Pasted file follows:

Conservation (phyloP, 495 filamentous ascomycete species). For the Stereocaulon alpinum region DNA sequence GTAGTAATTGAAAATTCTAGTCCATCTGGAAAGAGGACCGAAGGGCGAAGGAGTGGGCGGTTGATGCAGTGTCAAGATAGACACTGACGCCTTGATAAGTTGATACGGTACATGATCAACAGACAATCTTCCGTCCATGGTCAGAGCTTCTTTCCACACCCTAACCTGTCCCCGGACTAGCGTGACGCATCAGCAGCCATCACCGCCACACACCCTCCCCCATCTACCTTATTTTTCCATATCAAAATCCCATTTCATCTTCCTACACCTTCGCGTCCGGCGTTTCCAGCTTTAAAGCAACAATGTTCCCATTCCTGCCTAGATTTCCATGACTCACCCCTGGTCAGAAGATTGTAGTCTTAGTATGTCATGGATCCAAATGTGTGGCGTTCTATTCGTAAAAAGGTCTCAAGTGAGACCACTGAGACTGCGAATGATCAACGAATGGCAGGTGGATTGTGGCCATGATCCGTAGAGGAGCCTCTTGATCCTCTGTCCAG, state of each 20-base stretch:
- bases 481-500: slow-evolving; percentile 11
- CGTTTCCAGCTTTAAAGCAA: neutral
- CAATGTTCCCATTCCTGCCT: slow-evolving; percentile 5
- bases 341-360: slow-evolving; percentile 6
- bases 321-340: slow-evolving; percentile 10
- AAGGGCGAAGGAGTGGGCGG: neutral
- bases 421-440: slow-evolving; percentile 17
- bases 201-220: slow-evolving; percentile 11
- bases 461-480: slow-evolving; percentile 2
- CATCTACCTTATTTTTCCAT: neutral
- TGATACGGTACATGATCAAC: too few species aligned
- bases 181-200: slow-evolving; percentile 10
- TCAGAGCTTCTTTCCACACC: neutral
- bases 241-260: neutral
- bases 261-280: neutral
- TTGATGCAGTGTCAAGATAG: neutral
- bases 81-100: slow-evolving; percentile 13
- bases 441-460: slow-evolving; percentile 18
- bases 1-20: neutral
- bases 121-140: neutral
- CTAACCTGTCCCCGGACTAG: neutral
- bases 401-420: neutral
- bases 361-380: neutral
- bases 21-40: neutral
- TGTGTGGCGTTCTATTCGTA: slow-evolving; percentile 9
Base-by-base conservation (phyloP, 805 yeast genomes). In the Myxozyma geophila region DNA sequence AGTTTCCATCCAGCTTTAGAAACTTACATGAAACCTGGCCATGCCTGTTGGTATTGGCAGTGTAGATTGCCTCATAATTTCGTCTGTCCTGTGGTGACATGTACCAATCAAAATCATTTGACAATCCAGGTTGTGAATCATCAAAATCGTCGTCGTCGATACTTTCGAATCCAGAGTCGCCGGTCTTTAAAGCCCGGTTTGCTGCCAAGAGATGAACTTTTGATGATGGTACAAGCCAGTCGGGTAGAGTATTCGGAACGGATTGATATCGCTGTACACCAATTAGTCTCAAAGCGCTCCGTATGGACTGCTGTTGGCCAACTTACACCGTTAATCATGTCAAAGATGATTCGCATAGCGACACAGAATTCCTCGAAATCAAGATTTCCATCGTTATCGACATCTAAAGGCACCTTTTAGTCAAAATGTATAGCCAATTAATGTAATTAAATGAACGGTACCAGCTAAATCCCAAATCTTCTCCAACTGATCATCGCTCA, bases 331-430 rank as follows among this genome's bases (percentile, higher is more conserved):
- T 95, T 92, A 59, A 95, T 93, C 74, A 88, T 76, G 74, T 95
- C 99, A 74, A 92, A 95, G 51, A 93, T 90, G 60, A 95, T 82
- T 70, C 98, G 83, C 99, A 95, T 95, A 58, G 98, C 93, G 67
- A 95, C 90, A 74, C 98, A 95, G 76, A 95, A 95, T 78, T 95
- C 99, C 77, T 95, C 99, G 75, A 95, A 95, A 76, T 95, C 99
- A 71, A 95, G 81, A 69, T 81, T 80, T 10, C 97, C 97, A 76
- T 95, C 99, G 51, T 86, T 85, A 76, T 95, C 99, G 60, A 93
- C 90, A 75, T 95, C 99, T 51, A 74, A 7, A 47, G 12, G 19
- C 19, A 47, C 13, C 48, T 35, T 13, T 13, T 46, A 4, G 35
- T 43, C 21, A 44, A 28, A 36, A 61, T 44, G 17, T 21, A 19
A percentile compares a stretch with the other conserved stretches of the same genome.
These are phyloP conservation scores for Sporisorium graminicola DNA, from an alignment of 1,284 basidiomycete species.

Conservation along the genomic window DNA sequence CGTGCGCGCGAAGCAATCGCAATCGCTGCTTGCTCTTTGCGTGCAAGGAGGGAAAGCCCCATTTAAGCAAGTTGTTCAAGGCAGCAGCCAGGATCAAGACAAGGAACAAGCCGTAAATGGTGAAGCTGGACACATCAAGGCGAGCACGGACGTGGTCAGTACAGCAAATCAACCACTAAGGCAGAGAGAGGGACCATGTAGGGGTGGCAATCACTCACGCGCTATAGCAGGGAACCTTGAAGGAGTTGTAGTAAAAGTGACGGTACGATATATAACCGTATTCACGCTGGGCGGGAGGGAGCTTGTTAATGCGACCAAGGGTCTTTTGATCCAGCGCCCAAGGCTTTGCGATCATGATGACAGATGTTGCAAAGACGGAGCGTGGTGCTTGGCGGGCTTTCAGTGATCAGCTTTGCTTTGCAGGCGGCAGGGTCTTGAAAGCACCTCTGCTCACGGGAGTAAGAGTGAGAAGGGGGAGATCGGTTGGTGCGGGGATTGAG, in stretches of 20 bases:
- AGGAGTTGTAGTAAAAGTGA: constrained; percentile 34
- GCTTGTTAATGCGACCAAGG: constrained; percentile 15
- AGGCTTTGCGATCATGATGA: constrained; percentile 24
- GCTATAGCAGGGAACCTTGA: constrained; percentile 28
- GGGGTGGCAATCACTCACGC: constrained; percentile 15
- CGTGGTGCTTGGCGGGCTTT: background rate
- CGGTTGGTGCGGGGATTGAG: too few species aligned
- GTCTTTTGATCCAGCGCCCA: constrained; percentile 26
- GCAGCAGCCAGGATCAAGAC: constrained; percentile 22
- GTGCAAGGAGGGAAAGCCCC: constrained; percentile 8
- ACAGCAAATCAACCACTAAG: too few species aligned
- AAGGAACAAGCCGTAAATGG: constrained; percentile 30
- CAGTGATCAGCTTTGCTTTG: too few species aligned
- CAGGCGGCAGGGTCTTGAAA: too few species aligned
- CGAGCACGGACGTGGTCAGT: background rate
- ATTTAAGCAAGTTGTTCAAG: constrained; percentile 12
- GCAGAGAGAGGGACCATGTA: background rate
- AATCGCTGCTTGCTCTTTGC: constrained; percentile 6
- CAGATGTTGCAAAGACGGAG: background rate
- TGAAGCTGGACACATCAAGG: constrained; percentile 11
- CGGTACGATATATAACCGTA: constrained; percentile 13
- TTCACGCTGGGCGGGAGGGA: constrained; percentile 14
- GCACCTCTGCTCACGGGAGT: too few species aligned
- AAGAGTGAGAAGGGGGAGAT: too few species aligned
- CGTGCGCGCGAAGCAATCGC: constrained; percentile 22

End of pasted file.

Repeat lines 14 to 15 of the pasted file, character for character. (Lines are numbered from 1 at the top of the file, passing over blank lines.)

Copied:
- TCAGAGCTTCTTTCCACACC: neutral
- bases 241-260: neutral